Getting from me to we
By: Tuck, Shonna.Bethesda, MD : Woodbine House, 2015Description: 219 pages : 23 cm.Content type: text Media type: unmediated Carrier type: volumeISBN: 1606132695; 9781606132692.Subject(s): SOCIAL SKILLS | FRIENDSHIPS | PRESCHOOLERS | PRIMARY SCHOOL AGE | BEHAVIOUR MODIFICATION | PARENT GUIDES | CHILDREN
|Item type||Current location||Collection||Call number||Status||Date due||Barcode||Item holds|
|Book||IHC Library||Main Collection||410.3 TUC (Browse shelf)||Available||W004591|
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|410.3 STU Pica in individuals with developmental disabilities /||410.3 SUN Helping children who are anxious or obsessional :||410.3 SUN Willy and the wobbly house /||410.3 TUC Getting from me to we||410.3 VAN Confident kids :||410.3 VAN Bullying :||410.3 VAN Stop bullying by taking charge of safety :|
Introduction. - PART 1 Social climbing: seven rungs to making friends. 1. Joint attention. - 2. Identifying emotions. - 3. Imitation. - 4. Early perspective taking. - 5. Theory of mind and dramatic play. - 6. Narratives. - 7. Conflict resolution and executive function. - 8. Using visual strategies to support executive functioning and social skills. - Wrap-Up of Part 1: Social skills for the first seven years. - PART 2 Taylor-Made Tools for Recess Success. - 9. Getting ready for recess. - 10. Speed playdating and other tools to help make friends. - 11. How to make a better ant trap: entry into play. - 12. The economics of ice chunks. - 13. Shine a little light into dark places: when you need more information. - 14. When you want more answers: where to go and who to go to.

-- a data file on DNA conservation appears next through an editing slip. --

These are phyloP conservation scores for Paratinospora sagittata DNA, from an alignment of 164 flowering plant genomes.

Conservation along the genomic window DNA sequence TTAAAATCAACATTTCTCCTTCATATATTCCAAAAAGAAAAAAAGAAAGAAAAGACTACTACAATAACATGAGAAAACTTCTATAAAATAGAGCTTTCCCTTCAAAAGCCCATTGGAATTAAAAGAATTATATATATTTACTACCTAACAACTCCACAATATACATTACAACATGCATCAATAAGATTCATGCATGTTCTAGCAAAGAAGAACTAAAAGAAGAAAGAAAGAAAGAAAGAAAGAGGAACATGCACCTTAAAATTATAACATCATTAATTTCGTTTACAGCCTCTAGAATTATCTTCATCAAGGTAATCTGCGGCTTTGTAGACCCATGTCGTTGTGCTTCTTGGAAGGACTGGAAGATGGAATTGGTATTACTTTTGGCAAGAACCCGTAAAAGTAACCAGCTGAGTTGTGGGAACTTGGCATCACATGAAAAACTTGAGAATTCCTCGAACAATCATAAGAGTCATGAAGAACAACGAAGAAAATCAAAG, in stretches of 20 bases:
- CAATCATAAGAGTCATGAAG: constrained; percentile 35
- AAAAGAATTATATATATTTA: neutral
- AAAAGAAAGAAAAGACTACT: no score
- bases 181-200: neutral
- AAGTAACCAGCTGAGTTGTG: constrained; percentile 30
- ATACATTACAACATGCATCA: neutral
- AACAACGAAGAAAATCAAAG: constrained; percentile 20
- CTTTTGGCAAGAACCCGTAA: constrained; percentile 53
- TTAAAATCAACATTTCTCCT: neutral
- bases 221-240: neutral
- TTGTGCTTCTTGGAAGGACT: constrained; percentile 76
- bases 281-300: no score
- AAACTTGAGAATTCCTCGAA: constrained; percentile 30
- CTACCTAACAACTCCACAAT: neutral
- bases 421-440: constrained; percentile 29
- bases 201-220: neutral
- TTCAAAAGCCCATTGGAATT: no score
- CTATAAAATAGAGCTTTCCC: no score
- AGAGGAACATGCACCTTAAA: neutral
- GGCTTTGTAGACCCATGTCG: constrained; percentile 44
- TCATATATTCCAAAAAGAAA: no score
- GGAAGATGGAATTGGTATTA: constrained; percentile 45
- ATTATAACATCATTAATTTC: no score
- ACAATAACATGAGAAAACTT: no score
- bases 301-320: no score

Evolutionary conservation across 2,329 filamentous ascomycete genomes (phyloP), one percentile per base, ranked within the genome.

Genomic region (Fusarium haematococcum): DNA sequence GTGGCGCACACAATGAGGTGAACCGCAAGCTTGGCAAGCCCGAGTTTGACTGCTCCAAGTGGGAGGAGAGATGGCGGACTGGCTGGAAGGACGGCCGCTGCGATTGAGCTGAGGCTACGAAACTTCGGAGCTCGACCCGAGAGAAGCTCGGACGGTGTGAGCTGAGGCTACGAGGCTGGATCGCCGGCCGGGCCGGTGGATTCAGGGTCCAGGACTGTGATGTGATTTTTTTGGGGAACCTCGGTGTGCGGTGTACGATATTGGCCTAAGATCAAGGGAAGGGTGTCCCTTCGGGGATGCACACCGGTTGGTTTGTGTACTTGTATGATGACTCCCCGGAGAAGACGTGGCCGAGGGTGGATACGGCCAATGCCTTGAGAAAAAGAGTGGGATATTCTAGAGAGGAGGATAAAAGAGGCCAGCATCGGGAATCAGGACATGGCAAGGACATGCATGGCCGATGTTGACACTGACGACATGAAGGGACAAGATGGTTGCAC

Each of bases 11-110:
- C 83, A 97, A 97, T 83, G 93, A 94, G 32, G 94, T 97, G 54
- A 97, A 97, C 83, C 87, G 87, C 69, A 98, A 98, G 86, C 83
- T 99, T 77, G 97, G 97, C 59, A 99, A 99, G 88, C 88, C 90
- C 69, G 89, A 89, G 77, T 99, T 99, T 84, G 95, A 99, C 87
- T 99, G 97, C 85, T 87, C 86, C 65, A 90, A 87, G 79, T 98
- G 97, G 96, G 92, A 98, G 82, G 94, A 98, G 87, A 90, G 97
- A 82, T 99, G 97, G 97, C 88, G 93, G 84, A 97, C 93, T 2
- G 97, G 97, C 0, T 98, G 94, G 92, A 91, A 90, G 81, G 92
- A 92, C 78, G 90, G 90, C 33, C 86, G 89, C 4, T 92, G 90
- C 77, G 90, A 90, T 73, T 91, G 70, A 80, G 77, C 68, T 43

"There are many reasons why some children struggle to make friends and find themselves on the sidelines, in timeout, or ignored by their peers. For them, having a playdate or participating in a group activity does not come naturally... "Getting From Me to We" teaches you about the underlying causes of social skill delays and how to identify where your child is developmentally on the social skills ladder. It includes profiles of children who illustrate a wide variety of isolating behaviors, along with parent-child activities that encourage joint attention, eye contact, social interaction and other foundational skills that are necessary to form connections and friendships. These methods can benefit all children aged 3 to 7 who are struggling with social skills with or without diagnoses such as autism, ADHD, anxiety or language deficits." - BOOK JACKET